Increasing efforts and financial resources are being invested in early cancer detection research. Blood assays detecting tumor biomarkers promise noninvasive and financially reasonable screening for early cancer with high potential of positive impact on patients' survival and quality of life. For novel tumor biomarkers, the actual tumor detection limits are usually unknown and there have been no studies exploring the tumor burden detection limits of blood tumor biomarkers using mathematical models. Therefore, the purpose of this study was to develop a mathematical model relating blood biomarker levels to tumor burden.
Methods and Findings
Using a linear one-compartment model, the steady state between tumor biomarker secretion into and removal out of the intravascular space was calculated. Two conditions were assumed: (1) the compartment (plasma) is well-mixed and kinetically homogenous; (2) the tumor biomarker consists of a protein that is secreted by tumor cells into the extracellular fluid compartment, and a certain percentage of the secreted protein enters the intravascular space at a continuous rate. The model was applied to two pathophysiologic conditions: tumor biomarker is secreted (1) exclusively by the tumor cells or (2) by both tumor cells and healthy normal cells. To test the model, a sensitivity analysis was performed assuming variable conditions of the model parameters. The model parameters were primed on the basis of literature data for two established and well-studied tumor biomarkers (CA125 and prostate-specific antigen [PSA]). Assuming biomarker secretion by tumor cells only and 10% of the secreted tumor biomarker reaching the plasma, the calculated minimally detectable tumor sizes ranged between 0.11 mm3 and 3,610.14 mm3 for CA125 and between 0.21 mm3 and 131.51 mm3 for PSA. When biomarker secretion by healthy cells and tumor cells was assumed, the calculated tumor sizes leading to positive test results ranged between 116.7 mm3 and 1.52 × 106 mm3 for CA125 and between 27 mm3 and 3.45 × 105 mm3 for PSA. One of the limitations of the study is the absence of quantitative data available in the literature on the secreted tumor biomarker amount per cancer cell in intact whole body animal tumor models or in cancer patients. Additionally, the fraction of secreted tumor biomarkers actually reaching the plasma is unknown. Therefore, we used data from published cell culture experiments to estimate tumor cell biomarker secretion rates and assumed a wide range of secretion rates to account for their potential changes due to field effects of the tumor environment.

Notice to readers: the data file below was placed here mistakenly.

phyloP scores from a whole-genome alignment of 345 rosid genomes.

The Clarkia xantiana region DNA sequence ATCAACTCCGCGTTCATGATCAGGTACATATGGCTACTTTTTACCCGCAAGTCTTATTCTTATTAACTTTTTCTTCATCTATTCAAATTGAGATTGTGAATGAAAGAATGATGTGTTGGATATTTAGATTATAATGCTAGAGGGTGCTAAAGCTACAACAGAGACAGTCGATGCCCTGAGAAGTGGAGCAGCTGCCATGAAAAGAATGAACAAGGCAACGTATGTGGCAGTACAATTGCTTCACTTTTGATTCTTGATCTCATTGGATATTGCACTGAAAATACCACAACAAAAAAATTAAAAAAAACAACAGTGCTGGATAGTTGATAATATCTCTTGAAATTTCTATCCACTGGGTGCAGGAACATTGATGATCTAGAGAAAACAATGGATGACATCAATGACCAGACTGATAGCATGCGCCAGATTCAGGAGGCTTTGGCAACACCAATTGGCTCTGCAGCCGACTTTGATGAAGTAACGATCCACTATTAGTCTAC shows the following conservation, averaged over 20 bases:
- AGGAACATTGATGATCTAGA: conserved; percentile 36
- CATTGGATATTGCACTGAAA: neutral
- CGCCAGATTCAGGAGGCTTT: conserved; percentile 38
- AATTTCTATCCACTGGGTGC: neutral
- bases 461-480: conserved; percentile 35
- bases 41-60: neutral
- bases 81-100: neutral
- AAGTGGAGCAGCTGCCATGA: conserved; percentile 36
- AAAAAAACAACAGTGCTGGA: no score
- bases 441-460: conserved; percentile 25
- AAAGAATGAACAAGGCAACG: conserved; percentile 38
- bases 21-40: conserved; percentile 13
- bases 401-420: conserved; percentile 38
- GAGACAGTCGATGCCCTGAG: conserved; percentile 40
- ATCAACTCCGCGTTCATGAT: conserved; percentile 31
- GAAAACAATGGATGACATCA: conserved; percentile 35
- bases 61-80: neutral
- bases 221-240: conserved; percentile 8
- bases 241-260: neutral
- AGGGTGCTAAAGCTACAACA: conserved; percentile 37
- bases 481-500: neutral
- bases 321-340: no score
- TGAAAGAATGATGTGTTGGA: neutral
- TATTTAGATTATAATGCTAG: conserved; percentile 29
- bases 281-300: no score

This study introduced a linear one-compartment mathematical model that allows estimation of minimal detectable tumor sizes based on blood tumor biomarker assays. Assuming physiological data on CA125 and PSA from the literature, the model predicted detection limits of tumors that were in qualitative agreement with the actual clinical performance of both biomarkers. The model may be helpful in future estimation of minimal detectable tumor sizes for novel proteomic biomarker assays if sufficient physiologic data for the biomarker are available. The model may address the potential and limitations of tumor biomarkers, help prioritize biomarkers, and guide investments into early cancer detection research efforts.
Sanjiv Gambhir and colleagues describe a linear one-compartment mathematical model that allows estimation of minimal detectable tumor sizes based on blood tumor biomarker assays.
Cancers—disorganized masses of cells that can occur in any tissue—develop when cells acquire genetic changes that allow them to grow uncontrollably and to spread around the body (metastasize). If a cancer (tumor) is detected when it is small, surgery can often provide a cure. Unfortunately, many cancers (particularly those deep inside the body) are not detected until they are large enough to cause pain or other symptoms by pressing against surrounding tissue. By this time, it may be impossible to remove the original tumor surgically and there may be metastases scattered around the body. In such cases, radiotherapy and chemotherapy can sometimes help, but the outlook for patients whose cancers are detected late is often poor. Consequently, researchers are trying to develop early detection tests for different types of cancer. Many tumors release specific proteins—“cancer biomarkers”—into the blood and the hope is that it might be possible to find sets of blood biomarkers that detect cancers when they are still small and thus save many lives.